To make it, we have to learn to write our own songs
Eagle’s frontman, the late Glenn Frey, tells of a conversation with the old rocker Bob Seger on what it takes to make it in the music business:
“You have to write your own songs,” Seger told him.
“What if they’re bad?” Frey responded.
“Of course they’re bad; just keep writing until they’re good,” Seger told him.
Your definition of ‘make it’, well, that’s up to you.
Define your path, or allow ‘the world’ to define it for you. It is a choice.
Fear will kick in. It might be fear of change, or perhaps fear of regret. Either way, we do nothing. There is a ‘sunk cost’ bias. It feels safer to ignore our own ignorance, to default to what we know. Cling to an answer, even though the question may have changed.
Find your own voice. Have an opinion. Speak to your opinion; put it out there. Seek the counterview, invite a different perspective.
Listen. Allow the counterview to replace yours for just long enough to know whether you need to change something, or stay the course.
As Scott Belsky, Founder of Behance, said, “When 99% of people doubt your idea, you are either gravely wrong, or about to make history”.
To make change happen, you’re in charge.
Let’s write some tunes.
The ebb in the flow
For the past few years, I have read and heard often about the concept of ‘the flow’.
“You need to find your flow”, I have read, like when you are shopping for a new bed, testing out the mattresses, until you find the one that is ‘just right’.
It was T.S. Eliot who said, “If you aren’t in over your head, how do you know how tall you are?”
In the tides of life, it is about the ‘ebb and flow’. There is no flow without the ebb.
The idea is to take yourself from the “What I know?” to “What I don’t know?” but also getting out of your head by taking yourself from “Thinking” to “Doing”.
The language in the model above is deliberate, and thank you to Dr Jason Fox for the inspiration.
It might be the competitive nature of elite sport and the often desperate need to seek advantage, even for one game (or one quarter).
Still, it is an environment very energised, almost obsessed, by the “What I don’t know?” mindset. Leaders, mostly coaches, are prepared to ‘brood’, think deeply, ask better questions, experiment and invite different perspectives, go with a ‘hunch’.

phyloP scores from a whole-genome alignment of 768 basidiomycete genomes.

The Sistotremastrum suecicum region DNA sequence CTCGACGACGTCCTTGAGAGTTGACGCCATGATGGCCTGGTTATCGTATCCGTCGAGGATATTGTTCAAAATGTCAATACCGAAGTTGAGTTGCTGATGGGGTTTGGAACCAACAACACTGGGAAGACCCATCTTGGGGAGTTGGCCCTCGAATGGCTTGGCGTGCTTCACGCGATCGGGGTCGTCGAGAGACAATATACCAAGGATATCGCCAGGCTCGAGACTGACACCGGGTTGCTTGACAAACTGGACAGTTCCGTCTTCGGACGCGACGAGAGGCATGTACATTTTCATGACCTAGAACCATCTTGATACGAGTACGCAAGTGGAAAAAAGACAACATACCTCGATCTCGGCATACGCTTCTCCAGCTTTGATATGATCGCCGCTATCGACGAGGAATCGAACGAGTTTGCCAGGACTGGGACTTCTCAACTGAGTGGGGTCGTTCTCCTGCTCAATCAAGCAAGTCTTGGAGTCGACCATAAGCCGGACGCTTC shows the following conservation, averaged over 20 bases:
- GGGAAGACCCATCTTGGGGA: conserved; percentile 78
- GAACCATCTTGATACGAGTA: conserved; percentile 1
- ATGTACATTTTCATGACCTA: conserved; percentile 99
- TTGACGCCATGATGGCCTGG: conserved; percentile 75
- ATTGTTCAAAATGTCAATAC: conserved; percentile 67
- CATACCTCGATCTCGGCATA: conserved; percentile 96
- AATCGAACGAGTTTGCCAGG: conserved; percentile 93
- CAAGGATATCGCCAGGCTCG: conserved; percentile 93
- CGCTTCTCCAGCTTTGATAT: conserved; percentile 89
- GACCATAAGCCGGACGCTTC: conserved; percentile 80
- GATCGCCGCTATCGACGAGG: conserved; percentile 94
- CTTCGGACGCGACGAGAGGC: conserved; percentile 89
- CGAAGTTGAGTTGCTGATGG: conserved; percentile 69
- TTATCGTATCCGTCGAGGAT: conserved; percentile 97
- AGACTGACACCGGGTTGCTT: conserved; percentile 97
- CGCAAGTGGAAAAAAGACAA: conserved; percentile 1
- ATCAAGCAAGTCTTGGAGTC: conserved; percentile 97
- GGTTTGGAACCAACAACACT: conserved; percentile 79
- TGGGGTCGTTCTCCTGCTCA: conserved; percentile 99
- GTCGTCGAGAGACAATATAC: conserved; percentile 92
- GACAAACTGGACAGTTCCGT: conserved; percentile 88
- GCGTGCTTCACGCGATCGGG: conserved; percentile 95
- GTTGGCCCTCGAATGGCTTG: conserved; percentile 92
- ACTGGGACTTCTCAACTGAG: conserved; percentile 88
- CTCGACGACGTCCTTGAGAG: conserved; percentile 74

The better coaches have shaped their teams such that they have shaped the way the game is played. It hasn’t always been pretty or popular, but it has put silverware in their club’s trophy cabinets and forced other coaches to respond, and the game shaping continues ad infinitum.
The great coaches have taken it a stage further, seeking to shape the sport itself, having a vision for the game that few could see at the time. Ron Barassi and Kevin Sheedy are icons of the sport for this reason. Debbie Lee is the evangelist that the women’s game needed, and her legacy is profound.
These are people who look at the future of the game and see radically different things from most. They are happy to sit at the frontier of what is known and unknown, seeking to turn the unknown into the known if only to reveal another unknown. They are more interested in what we can become than who we think we are already. And it is us, the lovers of the game, who are the beneficiaries, as much as we tried to fight it at the time.
These are brave people. Prepared to hazard themselves for the possibility of fulfilling the promise of the sport.
They also speak openly about how the game has shaped them. How thankful they are for the lessons the game gifted them, always prepared to put themselves in deep and diverse conversation to satisfy their relentless curiosity, being at ease with not-knowing.
Always trying new things, often getting it wrong, comforted by the understanding that, when the healing is done, loss and heartbreak are temporary states and essential for growth.
I am sure they have experienced flow, but it is the ebb that took them there.
“Who you are is what you settle for, you know?”
Your first game
Maurice Rioli Jnr learns that he will play his first game for the club he grew up loving, that his late father Maurice Snr represented with mastery.
One of my favourite lines is, “When you get to understand what truly matters, you get to enjoy what seems to matter.”
This is a truly matters moment.
Pippa Grange describes it wonderfully in her book Fear Less.
“Winning deep, or winning shallow.”
This is what winning deep looks like.
In the words of his coach Damien Hardwick:
“All we want you to do is bring your strengths. Your defensive pressure. You are going to inspire your teammates by the way you play the game.”
“I want you to make mistakes because that’s the way you learn, play as hard as you possibly can. So excited to give you the opportunity, you have worked so hard for this, and you are finally going to get the reward, brother.”
“Could not be prouder of you.”
“We love the way you play, and we can’t wait to watch you play.”
“Enjoy the moment.”
…and a timeless song lyric:
Janis Joplin – Piece Of My Heart
And each time I tell myself that I
Well I think I’ve had enough
But well I’m gonna show you, baby
That a woman can be tough
I want you to come on, come on, come on, come on and take it
Take another little piece of my heart now, baby
The YouTube of this song has had 34 million views. Extraordinary.
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